Thursday, March 20, 2014

Guzzardi -- “The whole city is watching what we did here. This election didn’t happen in a vacuum.”

In These Times photo
A POWERFUL MOVEMENT IN CHICAGO... Dan Mihalopoulos gets it (sorta) in this morning's Sun-Times ("Victories few for Preckwinkle on Election Night") about Toni backing machine candidates on Tuesday. A while back I was chanting "Run, Toni, Run." I didn't mean run into the arms of Rahm/Madigan.

Mihalopoulos writes:
Still, you can’t help but contrast the gloom felt Tuesday night by many of Preckwinkle’s friends with the soaring rhetoric about Chicago’s “progressive movement” at the Guzzardi victory party in Logan Square. “The whole city is watching what we did here,” Guzzardi told supporters. “This election didn’t happen in a vacuum.”
According to the triumphant political neophyte, he’s part of “a powerful movement in Chicago.” Guzzardi has lived in Chicago just five years but referenced an event that occurred here long before he was born: The 1983 election of Mayor Harold Washington. Guzzardi claimed his win was another milestone for a movement that once elected Washington.
In his campaign and in the speech, the 26-year-old Guzzardi laid out the key issues he believes are motivating the movement these days: 
Improving traditional public schools, as opposed to opening new charter schools. Preserving pensions for public employees. Changing a tax structure in which “the very wealthy and the biggest corporations ought to be held accountable to pay their fair share, just like the rest of us.”
BATTLE'S NOT OVER...While we on the north side are still celebrating (and I am) Will's monumental victory, let's not forget that our brothers and sisters on the south side are still fighting. Jay Travis is within a few hundred votes of Christian Mitchell and is refusing to concede until "every vote is properly counted." Of course, as we know from our own experience on Tuesday, they haven't been. And shame on Preckwinkle for calling Travis's claims of poll irregularities "delusional."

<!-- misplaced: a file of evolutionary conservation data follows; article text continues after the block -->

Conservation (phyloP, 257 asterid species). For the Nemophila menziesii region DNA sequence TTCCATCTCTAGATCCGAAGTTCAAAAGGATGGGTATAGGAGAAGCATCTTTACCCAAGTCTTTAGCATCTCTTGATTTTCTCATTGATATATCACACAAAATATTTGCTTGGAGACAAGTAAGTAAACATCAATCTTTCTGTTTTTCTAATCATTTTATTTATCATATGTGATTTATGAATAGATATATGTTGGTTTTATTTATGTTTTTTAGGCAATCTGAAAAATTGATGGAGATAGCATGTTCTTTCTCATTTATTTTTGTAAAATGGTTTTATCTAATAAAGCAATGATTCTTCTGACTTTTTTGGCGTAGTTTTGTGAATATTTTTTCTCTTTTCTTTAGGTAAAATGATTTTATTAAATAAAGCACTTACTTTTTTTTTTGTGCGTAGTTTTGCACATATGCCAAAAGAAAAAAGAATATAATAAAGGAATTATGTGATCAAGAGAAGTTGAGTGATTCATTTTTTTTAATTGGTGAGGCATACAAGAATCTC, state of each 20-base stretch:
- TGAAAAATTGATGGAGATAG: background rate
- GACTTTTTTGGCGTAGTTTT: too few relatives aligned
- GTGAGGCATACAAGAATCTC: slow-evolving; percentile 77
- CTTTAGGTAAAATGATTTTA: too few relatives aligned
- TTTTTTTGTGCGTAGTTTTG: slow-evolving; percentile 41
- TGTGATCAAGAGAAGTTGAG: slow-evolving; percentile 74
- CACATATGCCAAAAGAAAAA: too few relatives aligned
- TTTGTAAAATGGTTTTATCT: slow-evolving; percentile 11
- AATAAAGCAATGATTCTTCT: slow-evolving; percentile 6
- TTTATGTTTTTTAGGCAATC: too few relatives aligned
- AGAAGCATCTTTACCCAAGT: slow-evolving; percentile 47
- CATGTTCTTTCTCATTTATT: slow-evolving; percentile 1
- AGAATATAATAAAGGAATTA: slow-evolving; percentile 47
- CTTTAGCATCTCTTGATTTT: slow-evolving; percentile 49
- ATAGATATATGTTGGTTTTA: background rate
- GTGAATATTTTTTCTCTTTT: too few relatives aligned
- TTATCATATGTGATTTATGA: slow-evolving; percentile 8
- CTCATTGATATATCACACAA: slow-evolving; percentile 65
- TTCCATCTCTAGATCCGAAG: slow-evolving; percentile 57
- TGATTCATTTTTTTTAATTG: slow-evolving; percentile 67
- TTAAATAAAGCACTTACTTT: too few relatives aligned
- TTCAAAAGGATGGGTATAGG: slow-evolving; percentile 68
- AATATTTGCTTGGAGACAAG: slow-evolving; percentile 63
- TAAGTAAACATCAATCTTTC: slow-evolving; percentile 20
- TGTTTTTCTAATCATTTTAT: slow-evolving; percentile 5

From the very beginning,  Will's campaign and that of Jay Travis should have been essentially linked, targeting the same corrupt political machine. In the course of fighting and often winning these school and election battles, our eyes remain on the prize. We are building an independent, labor-led, community-based movement that can hopefully challenge Rahm Emanuel next year and help redefine politics in this city.

The Travis campaign is facing much tougher odds right now, including obscene amounts of money flowing into Mitchell's coffers from groups like Stand For Children, DFER, and even from California billionaire school privateer Eli Broad. For Travis to be this close to victory is testimony to the power of her message, her organization and her base of support in the community.

Thanks to my FB friend Matt Ginsberg-Jaeckle for posting the following:
Little piece of research I just did, fascinating to see that Mitchell's entire base of support comes from the white areas of his district, pretty telling about our political system that the corporate-backed candidate can win a seat in state assembly by depending pretty much exclusively on the whitest areas of his district: Analyze where Mitchell's "victory" came from. He was CRUSHED in predominately black areas, in fact in most areas. His entire victory came from the 42nd ward which is 70% white, the 2nd ward which is 78% white, and the 43rd ward, which is over 80% white. Meanwhile, he lost in the 3rd, 4th, 5th, 7th, 10th and 20th. 
Last year we waged an important battle against the school closings and won important victories here on the north side. But in the city's predominantly black communities, 50 schools were closed, leaving thousands of families' lives in turmoil and their neighborhoods further blighted.

Let's not let the politics of divide-and-rule undo what we've been able to accomplish. To my way of thinking, the battle in the 26th is over when Jay Travis says it's over.

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